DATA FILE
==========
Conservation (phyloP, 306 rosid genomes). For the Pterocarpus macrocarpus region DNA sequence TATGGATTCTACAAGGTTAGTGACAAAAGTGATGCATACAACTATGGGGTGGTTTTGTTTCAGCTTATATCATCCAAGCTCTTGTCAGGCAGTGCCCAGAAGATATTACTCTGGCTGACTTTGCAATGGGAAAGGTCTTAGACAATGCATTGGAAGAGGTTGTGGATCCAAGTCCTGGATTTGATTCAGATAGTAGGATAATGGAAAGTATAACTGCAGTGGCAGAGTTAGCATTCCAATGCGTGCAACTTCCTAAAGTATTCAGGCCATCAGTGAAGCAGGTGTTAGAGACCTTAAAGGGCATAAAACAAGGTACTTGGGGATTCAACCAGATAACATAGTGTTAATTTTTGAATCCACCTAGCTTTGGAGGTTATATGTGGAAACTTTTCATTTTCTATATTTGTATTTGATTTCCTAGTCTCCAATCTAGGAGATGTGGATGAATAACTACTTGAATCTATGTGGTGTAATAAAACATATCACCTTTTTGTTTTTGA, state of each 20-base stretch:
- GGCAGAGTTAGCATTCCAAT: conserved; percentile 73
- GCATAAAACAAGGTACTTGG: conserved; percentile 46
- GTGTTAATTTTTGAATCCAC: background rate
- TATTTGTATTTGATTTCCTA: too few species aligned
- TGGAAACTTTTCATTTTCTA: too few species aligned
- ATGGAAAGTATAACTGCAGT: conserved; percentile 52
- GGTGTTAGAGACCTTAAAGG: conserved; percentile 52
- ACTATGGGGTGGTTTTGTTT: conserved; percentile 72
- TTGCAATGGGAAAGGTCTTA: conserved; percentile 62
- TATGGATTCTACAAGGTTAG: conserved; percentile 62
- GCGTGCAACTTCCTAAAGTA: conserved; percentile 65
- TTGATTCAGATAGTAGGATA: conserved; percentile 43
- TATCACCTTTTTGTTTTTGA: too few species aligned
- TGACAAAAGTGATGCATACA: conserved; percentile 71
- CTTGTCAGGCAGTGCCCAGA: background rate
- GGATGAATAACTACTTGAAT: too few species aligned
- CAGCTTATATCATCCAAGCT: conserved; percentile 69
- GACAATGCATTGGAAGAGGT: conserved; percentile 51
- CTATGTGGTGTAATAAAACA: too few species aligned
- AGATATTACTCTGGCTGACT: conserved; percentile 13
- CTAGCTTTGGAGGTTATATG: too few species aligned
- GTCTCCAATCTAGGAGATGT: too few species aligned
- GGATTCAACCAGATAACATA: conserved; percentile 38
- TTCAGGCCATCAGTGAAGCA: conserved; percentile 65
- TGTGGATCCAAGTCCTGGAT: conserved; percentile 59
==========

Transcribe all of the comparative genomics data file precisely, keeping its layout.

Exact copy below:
Conservation (phyloP, 306 rosid genomes). For the Pterocarpus macrocarpus region DNA sequence TATGGATTCTACAAGGTTAGTGACAAAAGTGATGCATACAACTATGGGGTGGTTTTGTTTCAGCTTATATCATCCAAGCTCTTGTCAGGCAGTGCCCAGAAGATATTACTCTGGCTGACTTTGCAATGGGAAAGGTCTTAGACAATGCATTGGAAGAGGTTGTGGATCCAAGTCCTGGATTTGATTCAGATAGTAGGATAATGGAAAGTATAACTGCAGTGGCAGAGTTAGCATTCCAATGCGTGCAACTTCCTAAAGTATTCAGGCCATCAGTGAAGCAGGTGTTAGAGACCTTAAAGGGCATAAAACAAGGTACTTGGGGATTCAACCAGATAACATAGTGTTAATTTTTGAATCCACCTAGCTTTGGAGGTTATATGTGGAAACTTTTCATTTTCTATATTTGTATTTGATTTCCTAGTCTCCAATCTAGGAGATGTGGATGAATAACTACTTGAATCTATGTGGTGTAATAAAACATATCACCTTTTTGTTTTTGA, state of each 20-base stretch:
- GGCAGAGTTAGCATTCCAAT: conserved; percentile 73
- GCATAAAACAAGGTACTTGG: conserved; percentile 46
- GTGTTAATTTTTGAATCCAC: background rate
- TATTTGTATTTGATTTCCTA: too few species aligned
- TGGAAACTTTTCATTTTCTA: too few species aligned
- ATGGAAAGTATAACTGCAGT: conserved; percentile 52
- GGTGTTAGAGACCTTAAAGG: conserved; percentile 52
- ACTATGGGGTGGTTTTGTTT: conserved; percentile 72
- TTGCAATGGGAAAGGTCTTA: conserved; percentile 62
- TATGGATTCTACAAGGTTAG: conserved; percentile 62
- GCGTGCAACTTCCTAAAGTA: conserved; percentile 65
- TTGATTCAGATAGTAGGATA: conserved; percentile 43
- TATCACCTTTTTGTTTTTGA: too few species aligned
- TGACAAAAGTGATGCATACA: conserved; percentile 71
- CTTGTCAGGCAGTGCCCAGA: background rate
- GGATGAATAACTACTTGAAT: too few species aligned
- CAGCTTATATCATCCAAGCT: conserved; percentile 69
- GACAATGCATTGGAAGAGGT: conserved; percentile 51
- CTATGTGGTGTAATAAAACA: too few species aligned
- AGATATTACTCTGGCTGACT: conserved; percentile 13
- CTAGCTTTGGAGGTTATATG: too few species aligned
- GTCTCCAATCTAGGAGATGT: too few species aligned
- GGATTCAACCAGATAACATA: conserved; percentile 38
- TTCAGGCCATCAGTGAAGCA: conserved; percentile 65
- TGTGGATCCAAGTCCTGGAT: conserved; percentile 59